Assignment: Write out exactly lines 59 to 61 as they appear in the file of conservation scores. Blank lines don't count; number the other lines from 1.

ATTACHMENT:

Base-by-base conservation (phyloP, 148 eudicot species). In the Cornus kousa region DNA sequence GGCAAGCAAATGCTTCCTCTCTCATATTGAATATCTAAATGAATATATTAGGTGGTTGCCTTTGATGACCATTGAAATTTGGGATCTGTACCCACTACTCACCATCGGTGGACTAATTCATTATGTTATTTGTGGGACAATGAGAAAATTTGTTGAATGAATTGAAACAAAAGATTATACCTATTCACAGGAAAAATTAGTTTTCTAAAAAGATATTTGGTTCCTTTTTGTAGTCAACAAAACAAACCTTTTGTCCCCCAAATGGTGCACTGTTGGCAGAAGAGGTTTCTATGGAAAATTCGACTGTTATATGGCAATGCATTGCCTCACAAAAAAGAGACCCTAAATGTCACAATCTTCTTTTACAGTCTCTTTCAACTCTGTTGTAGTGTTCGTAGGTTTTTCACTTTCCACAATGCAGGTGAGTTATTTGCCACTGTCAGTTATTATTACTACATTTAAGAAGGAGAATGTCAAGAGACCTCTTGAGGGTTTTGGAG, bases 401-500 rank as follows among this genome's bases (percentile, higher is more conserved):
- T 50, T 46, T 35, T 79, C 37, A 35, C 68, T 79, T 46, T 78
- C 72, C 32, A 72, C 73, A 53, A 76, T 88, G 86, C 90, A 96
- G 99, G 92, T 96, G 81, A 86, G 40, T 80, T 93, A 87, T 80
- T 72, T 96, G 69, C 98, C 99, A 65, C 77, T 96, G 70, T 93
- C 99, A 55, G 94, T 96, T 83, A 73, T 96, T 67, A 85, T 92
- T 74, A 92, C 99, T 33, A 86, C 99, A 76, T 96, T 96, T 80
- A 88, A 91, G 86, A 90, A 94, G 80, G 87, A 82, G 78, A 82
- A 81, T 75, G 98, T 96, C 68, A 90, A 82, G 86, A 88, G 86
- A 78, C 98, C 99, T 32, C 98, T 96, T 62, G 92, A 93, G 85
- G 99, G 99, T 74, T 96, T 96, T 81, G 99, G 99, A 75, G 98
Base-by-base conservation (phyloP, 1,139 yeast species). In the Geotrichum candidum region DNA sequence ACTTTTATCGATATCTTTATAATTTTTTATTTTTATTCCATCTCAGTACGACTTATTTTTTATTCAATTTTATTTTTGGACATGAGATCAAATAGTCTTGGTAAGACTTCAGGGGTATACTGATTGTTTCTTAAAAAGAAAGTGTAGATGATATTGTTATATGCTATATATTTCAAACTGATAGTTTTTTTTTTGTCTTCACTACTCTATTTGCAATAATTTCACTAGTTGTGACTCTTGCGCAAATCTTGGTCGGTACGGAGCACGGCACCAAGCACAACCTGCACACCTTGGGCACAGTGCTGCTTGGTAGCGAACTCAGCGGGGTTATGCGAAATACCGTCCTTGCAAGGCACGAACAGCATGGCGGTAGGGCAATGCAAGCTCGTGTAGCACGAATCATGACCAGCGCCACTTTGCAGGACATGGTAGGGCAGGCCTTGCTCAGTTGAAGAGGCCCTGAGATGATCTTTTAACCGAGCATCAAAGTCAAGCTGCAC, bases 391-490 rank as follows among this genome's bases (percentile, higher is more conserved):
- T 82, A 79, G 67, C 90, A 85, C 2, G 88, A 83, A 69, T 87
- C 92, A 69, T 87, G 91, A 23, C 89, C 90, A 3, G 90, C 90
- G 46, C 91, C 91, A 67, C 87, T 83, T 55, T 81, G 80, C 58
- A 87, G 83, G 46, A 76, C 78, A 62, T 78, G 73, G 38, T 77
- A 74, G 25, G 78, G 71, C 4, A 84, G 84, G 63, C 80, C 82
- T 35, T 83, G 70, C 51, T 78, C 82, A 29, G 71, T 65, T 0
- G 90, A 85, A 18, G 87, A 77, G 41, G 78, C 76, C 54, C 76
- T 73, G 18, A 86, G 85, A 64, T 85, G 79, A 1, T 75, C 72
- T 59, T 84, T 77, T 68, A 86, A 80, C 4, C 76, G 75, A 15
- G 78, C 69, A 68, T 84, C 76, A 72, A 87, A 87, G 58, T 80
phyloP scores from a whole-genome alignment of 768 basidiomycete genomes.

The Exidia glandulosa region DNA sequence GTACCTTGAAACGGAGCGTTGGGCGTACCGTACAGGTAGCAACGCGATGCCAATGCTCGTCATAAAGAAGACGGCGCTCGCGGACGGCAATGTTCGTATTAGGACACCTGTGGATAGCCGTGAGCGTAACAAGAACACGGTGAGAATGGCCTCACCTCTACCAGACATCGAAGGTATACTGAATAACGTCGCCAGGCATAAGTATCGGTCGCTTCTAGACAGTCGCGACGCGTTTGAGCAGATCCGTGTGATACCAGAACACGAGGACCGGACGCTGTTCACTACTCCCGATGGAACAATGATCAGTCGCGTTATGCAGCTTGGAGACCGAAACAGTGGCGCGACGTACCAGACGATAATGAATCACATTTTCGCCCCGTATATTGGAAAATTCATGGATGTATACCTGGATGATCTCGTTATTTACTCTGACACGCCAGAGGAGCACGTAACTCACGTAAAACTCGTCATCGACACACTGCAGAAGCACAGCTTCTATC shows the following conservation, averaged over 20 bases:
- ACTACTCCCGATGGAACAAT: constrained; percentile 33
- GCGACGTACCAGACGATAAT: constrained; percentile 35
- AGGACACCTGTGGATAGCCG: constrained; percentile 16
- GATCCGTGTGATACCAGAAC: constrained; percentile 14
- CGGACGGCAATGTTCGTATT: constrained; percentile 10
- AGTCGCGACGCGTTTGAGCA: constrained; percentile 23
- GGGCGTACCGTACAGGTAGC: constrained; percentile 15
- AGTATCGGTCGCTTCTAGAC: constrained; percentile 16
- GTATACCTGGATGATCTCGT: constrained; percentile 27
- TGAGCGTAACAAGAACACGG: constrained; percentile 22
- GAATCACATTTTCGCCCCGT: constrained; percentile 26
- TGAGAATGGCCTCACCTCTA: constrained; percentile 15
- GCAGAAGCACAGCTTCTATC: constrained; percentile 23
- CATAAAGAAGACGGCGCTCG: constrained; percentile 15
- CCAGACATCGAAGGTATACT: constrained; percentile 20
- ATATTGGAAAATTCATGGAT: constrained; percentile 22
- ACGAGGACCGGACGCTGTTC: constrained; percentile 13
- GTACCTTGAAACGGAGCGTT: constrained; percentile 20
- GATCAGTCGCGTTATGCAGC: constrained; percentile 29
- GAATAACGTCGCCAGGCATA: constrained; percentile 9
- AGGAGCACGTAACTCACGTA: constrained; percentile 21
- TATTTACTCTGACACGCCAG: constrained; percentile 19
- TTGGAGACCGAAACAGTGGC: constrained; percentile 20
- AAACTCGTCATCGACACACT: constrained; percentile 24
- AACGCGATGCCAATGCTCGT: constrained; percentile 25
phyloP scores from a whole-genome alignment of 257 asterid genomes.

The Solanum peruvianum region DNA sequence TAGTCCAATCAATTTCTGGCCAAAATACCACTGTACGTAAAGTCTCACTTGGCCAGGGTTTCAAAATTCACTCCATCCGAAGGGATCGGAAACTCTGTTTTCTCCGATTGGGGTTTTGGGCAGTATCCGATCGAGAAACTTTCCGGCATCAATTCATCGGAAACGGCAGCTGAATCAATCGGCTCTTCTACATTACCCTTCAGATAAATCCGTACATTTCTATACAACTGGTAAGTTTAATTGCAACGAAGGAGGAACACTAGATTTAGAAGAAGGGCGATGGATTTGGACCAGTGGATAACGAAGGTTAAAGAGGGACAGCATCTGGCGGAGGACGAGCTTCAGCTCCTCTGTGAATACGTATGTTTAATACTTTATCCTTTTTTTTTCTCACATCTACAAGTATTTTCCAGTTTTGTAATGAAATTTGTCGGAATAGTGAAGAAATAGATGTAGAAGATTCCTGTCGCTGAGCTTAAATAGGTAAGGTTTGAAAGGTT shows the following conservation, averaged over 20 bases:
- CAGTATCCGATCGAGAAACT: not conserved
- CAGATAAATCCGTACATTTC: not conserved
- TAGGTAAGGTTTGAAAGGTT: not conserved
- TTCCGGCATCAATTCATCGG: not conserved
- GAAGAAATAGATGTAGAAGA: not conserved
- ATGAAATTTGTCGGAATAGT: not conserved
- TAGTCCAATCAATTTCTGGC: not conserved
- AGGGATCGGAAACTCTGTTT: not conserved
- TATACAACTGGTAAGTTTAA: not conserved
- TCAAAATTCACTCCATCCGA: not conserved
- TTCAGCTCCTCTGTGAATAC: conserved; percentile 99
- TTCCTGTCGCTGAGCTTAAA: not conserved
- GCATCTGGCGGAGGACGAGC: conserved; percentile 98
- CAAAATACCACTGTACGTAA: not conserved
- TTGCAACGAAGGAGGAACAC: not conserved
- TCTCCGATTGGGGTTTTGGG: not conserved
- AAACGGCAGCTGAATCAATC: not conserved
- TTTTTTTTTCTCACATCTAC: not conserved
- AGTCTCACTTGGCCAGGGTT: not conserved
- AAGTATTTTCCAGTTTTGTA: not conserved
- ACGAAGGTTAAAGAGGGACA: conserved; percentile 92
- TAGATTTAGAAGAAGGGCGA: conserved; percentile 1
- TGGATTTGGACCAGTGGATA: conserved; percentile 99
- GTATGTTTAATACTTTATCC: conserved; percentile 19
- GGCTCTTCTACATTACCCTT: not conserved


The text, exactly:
- AGGGATCGGAAACTCTGTTT: not conserved
- TATACAACTGGTAAGTTTAA: not conserved
- TCAAAATTCACTCCATCCGA: not conserved